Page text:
RA blogger Kelly Young has a great post and comment thread going on the subject of morning stiffness over at Rheumatoid Arthritis Warrior. Dang, she’s good! Reading through it got me thinking. Kelly mentions that one of the questions rheumatologists have always asked their patients is whether theyhave morning stiffness, and if so, for how long? Then she says that recently, morning stiffness as a reliable indicator of RA has been dropped, so some rheumatologists no longer ask about it.
My own rheumatologist asks this question every time I see him. And every time, I feel a bit embarrassed because I’m rarely stiff in the morning anymore. Instead, I tend to get stiff later in the day if I sit for too long. Even then, it’s confined to the joints in my lower body – my hips, knees, and sometimes my ankles or the joints in my feet, and it takes only half a minute or so to resolve.
It wasn’t always like that, though. When I was first diagnosed, I was painfully stiff to the point of stumbling around each morning, and the stiffness was all over my body. To loosen up, I’d have to take a hot bath or shower, and it would be an hour or more before I could move somewhat normally. In addition, back in those bad old days (now more than 20 years ago) the bottoms of my feet hurt like hell every single day. I’d wake up in the morning feeling like I’d been standing on them all night long, or like someone had been beating them with canes while I slept, and I’d gimp around on them all day. My painful feet were a constant; flares in other joints happened along with them. And back then, my doctor never asked me about morning stiffness at all.
The nature of rheumatoid arthritis is unpredictable, for the most part, and it seems that everyone experiences the disease a little bit differently. For the longest time I could find no information about RA affecting the bottoms of my feet – I thought perhaps it was unique to me, and so I doubted myself. My RA didn’t act like the RA I read about in others, either. My flares moved around from day to day, too. One day my right knee would flare; the next it would be my left shoulder, and the day after that, it might be my great toe on my left foot. The duration and intensity of the flares varied, as well. Sometimes they’d last half a day, and sometimes for up to five days. Sometimes the flare would be mild, and other times it would be so bad I’d have given anything for a chainsaw so I could just cut the offending limb off and have done with it. Finally, if there was something to be grateful for in all this, it was that I very rarely had more than one joint flaring at a time, meaning that both knees didn’t flare at the same time, or both hands. I counted myself lucky for that.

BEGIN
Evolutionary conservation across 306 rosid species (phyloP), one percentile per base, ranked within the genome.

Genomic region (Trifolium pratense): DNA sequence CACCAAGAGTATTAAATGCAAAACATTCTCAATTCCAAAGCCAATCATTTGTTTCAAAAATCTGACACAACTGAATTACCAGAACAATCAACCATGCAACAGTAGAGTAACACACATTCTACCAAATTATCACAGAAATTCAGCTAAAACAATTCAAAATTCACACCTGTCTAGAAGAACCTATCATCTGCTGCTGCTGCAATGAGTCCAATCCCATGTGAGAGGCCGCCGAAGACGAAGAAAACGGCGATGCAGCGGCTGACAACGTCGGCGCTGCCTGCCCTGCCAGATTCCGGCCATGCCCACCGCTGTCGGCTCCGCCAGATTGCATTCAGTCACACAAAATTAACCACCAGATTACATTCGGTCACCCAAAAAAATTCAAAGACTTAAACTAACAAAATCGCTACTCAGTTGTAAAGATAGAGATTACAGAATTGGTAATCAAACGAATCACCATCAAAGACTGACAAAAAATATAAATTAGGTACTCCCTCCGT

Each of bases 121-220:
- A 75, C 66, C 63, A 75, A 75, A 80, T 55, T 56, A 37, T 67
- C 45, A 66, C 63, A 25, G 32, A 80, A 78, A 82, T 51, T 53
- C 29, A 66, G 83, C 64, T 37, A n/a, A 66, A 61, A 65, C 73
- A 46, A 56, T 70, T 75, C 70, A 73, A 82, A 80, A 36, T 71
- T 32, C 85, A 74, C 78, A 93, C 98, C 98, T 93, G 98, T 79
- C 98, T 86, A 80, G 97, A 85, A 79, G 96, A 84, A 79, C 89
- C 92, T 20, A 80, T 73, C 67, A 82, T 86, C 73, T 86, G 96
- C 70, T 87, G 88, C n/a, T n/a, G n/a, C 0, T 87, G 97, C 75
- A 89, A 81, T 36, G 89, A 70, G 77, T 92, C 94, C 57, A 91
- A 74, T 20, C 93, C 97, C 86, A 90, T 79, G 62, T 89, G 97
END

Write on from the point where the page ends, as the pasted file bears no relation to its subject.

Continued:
My RA went into remission after about eight years, and stayed in remission for about six years. When it came back, it presented differently. Today, the bottoms of my feet hurt only rarely. My wrists and hands hurt nearly all the time, but for the most part, the pain is low-level pain (say 3-5 on the 1-10 pain scale). While my other joints do flare now and then, the flares tend to be shorter and less painful than they used to be. I don’t recall being fatigued all the time in those early years, or having brain fog. But today I deal with both, frequently.
Am I grateful for the lessened pain? Oh, yes. I’d like to think that the medications I’m taking today (Arava, sulfasalazine and most recently, plaquenil) are keeping my RA quiet and minimal. I’ve gotten pretty good at pacing myself to minimize the fatigue, too. But I know that it could change at any time. The one thing you can be sure of with RA is that it will change.
I’ve been very lucky that so far, the damage RA can do to the joints has been minimal in me. My hands aren’t distorted, nor are my feet. Most of the time, I have little problem with mobility, though my hands and wrists are sometimes weaker than I’d like. This, too, could change. It makes me very aware of how well I’m doing at the moment—and it makes me wary of the future. For that reason I’ll keep taking these meds, even though I wonder, sometimes, if they’re doing anything at all.
Go visit Rheumatoid Arthritis Warrior when you have a little time. The whole website is terrific—Kelly has done, and continues to do, some phenomenal work. Her research is fantastic, her empathy incredible. The visit will be well worth your time, and it will help you feel less alone as you battle this disease. That feeling of aloneness is one of the hardest things about RA, so it’s good to know that we all have comrades in the long fight.